The future power system will host a significant amount of renewable generation inevitably. These energy resources are naturally undispatchable and unpredictable and do not necessarily follow the load demand. Therefore, safe and secure operation of the future power system will require extra flexibility in real-time operation to compensate for the varying generation. This will not be possible by large synchronous rotating machines, as they are slow, less economically efficient and polluting.
In this regard, Demand Response Programs (DRP) are
attracting a lot of attention. Preliminary studies on Demand Response (DR)
resources in integrated energy systems have already projected incredible
potential to act as flexibility resources for power systems operations.
Nevertheless, there are still many questions and concerns related to DR resources involved in the electricity and energy markets, which have to be properly addressed.
This Special Issue publishes peer-reviewed papers from
researchers from different discipline who offer solutions and algorithms to effectively
incorporate DR resources in electricity and energy markets. These include the
conventional day-ahead and real-time wholesale markets as well as P2P
electricity trading considering stochasticity, unpredictability, and
nonlinearity of the phenomenon. In this framework, physical and virtual energy
storages and electric vehicles are also considered as DR resources. In our
special issue, we have a special focus on how to model, forecast and control
flexible resources in intelligent and integrated energy systems.
How will a
decarbonized energy system balance supply-demand operation to reach at least
60-70% of renewable energy sources (i.e., solar and wind) by 2050?
will be at the centre to integrate renewables, support efficient system
operations, and ensure security of supply. However, incentivizing and raising
flexibility touches upon multiple technological and structural challenges (e.g.
market and regulatory).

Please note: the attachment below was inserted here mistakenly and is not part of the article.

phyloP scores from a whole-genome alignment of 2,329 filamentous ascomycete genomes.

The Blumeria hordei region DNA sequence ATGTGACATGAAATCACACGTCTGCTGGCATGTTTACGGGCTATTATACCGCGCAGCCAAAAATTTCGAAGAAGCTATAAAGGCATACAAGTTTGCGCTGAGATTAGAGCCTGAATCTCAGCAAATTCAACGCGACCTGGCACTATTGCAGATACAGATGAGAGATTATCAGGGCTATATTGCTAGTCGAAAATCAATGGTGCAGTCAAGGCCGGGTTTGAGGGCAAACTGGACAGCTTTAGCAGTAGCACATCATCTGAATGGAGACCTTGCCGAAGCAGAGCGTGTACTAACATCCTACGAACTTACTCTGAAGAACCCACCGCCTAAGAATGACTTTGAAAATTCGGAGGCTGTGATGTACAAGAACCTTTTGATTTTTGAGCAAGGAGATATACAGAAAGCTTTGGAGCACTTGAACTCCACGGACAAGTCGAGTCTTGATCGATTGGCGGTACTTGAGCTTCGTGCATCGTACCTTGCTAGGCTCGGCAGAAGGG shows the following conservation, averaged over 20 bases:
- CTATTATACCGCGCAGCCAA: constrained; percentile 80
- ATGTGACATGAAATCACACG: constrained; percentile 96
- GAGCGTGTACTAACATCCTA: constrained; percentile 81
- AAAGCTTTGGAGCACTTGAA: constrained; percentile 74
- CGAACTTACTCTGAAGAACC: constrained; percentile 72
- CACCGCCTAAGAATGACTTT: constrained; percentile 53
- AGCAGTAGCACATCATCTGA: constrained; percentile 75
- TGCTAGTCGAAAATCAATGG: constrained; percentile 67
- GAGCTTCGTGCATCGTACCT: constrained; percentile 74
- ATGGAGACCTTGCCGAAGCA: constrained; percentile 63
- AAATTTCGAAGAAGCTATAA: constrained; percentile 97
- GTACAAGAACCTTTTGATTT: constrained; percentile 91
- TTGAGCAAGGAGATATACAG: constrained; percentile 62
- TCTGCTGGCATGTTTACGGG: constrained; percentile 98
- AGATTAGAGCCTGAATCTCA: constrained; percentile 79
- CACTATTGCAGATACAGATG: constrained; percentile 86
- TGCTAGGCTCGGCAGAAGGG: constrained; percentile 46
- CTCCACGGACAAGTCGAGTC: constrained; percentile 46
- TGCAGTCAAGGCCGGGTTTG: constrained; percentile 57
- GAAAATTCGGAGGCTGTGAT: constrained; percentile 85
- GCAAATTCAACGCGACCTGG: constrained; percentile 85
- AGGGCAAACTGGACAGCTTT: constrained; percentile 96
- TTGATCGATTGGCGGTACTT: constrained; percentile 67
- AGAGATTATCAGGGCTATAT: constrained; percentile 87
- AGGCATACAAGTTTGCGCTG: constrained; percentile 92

The workshop starts at 9:45am – ends at: 14:30pm.
The workshop with international speakers covers
multiple aspects of ‘Flexibility in Integrated Energy Systems’. Three main
sessions will be part of the workshop, which is as follows in the program:
Flexibility characterization, value, use cases and enablers
Energy systems integration, key flexibility technologies and industry perspective
The registered participants (by invitation only) will receive an invitation link the day prior to the workshop in order to login to the webinar telco tool. For inquiries or further details contact: firstname.lastname@example.org
Congratulations to Rune Grønborg Junker. On Thursday 6, February 2020 he has defended his PhD. A copy of the PhD thesis is available for reading at the department.
Popular science summary of the PhD thesis:
Energy grids around the world are undergoing a transformation from conventional production schemes based on carbon to renewable energy sources. This comes at a price since most renewable energy sources can not be controlled. Considering that most problems experienced by energy grids are handled by adjusting production, this is a major challenge. To cope with this, energy flexibility from demand have been proposed, where, instead of adjusting generation, the demand is adjusted according to the needs of the energy grids.
To be able to utilise energy flexibility, first it has to be understood. Since most energy flexibility comes from systems with dynamic needs and possibilities to adjust their demand, static approaches have limited use. The main objective of this thesis is to advance the understanding of dynamic energy flexibility. In particular, dynamic mathematical models for how to characterise energy flexibility are proposed. Contrary to previous works on energy flexibility, these models facilitate estimates of the energy flexibility when in use, allowing it to be understood out of steady-state, where it will be found most of the time.
Models are only as useful as the applications that they facilitate, and so, this thesis includes proposals for how to integrate energy flexibility using the developed models. This ranges from the component level, where appropriate control strategies have to be implemented, to the daily operation of energy grids where energy flexibility has to be utilised, all the way to the planning of future investments in the energy grids.